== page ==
Wednesday, April 15, 2015

Early Chaos

I do not generally refer much to childhood experience.

Partly this is due to the fact that I do not remember it as an especially happy time. Perhaps because of this, memories do not readily come to mind.

However recently one such memory has indeed returned in a vivid fashion suggesting to me an event that played a crucially important role with respect to subsequent childhood development.

Like so many young boys growing up in Ireland in the 1950's , my earliest interests centred strongly around sport. Indeed I have maintained this interest over the years with opinions to offer - to anyone who cares to listen - on a wide variety of different sports.

In my earlier years I also actively participated at home and school level. For years the back garden of our house was a popular venue where neighbourhood kids congregated to play football.

In early 1958 - at the age of 9 - I was playing Gaelic football regularly in the school leagues. Things were obviously going well, as I came to the attention of the main teacher in charge of football who picked me for the school team as a potential young "star of the future".  I was then one or two years younger than most of my team mates.

However my first outing with the school team proved a disastrous experience. I remember on the morning of the match feeling deeply self conscious as if submerged at the bottom of a swimming pool. Needless to say it that state of mind I did not perform well. In fact the play on the field completely passed me by without my making a touch. Then after about 20 minutes I was mercifully substituted (by that same teacher who earlier had sung my praises). Sitting on the sidelines, I was oblivious to what was happening in the match, just wishing that the ground would open to swallow me up.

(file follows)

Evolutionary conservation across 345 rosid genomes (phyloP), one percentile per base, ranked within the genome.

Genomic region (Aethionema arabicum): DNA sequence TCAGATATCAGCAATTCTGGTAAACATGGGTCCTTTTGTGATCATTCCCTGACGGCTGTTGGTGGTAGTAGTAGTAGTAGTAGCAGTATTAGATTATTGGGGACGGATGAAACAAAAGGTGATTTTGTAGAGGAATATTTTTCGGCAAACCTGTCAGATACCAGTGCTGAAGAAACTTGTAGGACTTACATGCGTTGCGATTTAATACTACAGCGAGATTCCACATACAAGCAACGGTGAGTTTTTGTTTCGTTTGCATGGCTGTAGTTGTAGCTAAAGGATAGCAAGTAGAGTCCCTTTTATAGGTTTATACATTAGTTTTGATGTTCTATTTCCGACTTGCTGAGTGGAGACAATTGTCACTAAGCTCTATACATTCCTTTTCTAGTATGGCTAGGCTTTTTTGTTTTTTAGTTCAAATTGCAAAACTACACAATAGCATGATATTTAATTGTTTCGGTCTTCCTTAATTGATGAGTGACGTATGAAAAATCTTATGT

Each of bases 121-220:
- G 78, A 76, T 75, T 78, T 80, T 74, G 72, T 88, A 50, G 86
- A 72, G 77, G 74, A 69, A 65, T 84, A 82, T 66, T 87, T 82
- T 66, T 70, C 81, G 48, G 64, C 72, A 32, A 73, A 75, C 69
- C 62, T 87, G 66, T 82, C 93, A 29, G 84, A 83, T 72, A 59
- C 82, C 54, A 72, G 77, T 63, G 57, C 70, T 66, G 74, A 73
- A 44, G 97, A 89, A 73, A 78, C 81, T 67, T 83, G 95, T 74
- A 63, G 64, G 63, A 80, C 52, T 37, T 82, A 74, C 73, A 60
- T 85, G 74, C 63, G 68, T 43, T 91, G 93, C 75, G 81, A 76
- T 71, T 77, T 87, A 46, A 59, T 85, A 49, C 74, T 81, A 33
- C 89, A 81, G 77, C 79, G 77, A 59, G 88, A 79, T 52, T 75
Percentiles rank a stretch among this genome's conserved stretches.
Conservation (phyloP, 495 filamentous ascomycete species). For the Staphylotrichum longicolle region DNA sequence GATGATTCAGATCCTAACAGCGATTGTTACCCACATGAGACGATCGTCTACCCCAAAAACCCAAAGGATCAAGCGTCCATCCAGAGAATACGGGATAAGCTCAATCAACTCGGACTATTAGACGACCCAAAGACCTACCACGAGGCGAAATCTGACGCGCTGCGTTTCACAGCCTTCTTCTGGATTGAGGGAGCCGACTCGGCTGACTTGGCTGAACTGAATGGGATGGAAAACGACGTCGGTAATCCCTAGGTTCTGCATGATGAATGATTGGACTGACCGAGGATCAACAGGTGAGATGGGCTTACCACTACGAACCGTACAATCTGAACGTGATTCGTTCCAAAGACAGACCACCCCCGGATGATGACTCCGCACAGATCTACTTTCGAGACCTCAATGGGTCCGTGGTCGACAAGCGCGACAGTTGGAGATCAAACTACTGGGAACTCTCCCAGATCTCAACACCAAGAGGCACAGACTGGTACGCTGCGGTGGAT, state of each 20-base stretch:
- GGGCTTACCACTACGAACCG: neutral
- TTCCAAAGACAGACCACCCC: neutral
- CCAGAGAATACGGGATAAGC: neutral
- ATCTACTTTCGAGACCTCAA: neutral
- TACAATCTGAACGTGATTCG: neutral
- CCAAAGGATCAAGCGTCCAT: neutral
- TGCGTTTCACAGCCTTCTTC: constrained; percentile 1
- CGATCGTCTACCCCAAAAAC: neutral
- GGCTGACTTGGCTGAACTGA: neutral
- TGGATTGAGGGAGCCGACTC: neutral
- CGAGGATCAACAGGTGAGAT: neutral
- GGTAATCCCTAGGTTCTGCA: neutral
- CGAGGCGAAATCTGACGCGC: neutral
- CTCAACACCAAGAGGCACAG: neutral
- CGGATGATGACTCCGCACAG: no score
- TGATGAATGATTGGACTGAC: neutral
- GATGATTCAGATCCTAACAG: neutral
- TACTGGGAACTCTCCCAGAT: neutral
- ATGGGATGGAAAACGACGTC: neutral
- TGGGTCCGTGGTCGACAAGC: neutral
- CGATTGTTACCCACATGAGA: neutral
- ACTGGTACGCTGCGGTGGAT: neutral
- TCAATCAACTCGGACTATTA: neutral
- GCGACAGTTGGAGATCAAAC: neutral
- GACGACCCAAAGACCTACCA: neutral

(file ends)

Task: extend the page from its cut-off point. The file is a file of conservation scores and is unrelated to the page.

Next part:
Later that afternoon, I remember standing at the front gate of my house looking up the street.
I realised then clearly that there would be no future for me in football, with the customary camaraderie of team mates. Something had fundamentally changed within me that I could not properly understood, where I stood entirely alone. And at that moment I felt far from any comfort and far from home.

Looking back now, I realise that what I was in fact experiencing was an existential crisis that was already defining the kind of future I could lead.

Now normally one does not associate such crises with young children who have not reached puberty. However - for me anyway - such a viewpoint makes little sense.

Just as it is accepted that it is possible in childhood to have  a peak mystical experience (of temporary duration) likewise it is perhaps even more likely that a young person can have an intense peak - or perhaps more accurately - intense valley experience of a profound - though temporary - existential kind. And this is especially the case if one is destined to undergo such experiences on a more permanent basis later in life.

So looking back now, that day was perhaps my first introduction into - what I would in future recognise as - "the dark night of the soul"  And there would be many other similar occurrences (sometimes of much longer duration) before adult development would seriously commence.

However there was a compensating flip side to that event, the significance of which I only have recently come to properly recognise.

In Ireland in those days, students sat a state examination, called the Primary Certificate at the end of preparatory school. One of the subjects in that examination was Mental Arithmetic, which entailed the ability to make a variety of calculations without external assistance. The advent of pocket calculators was still some time away!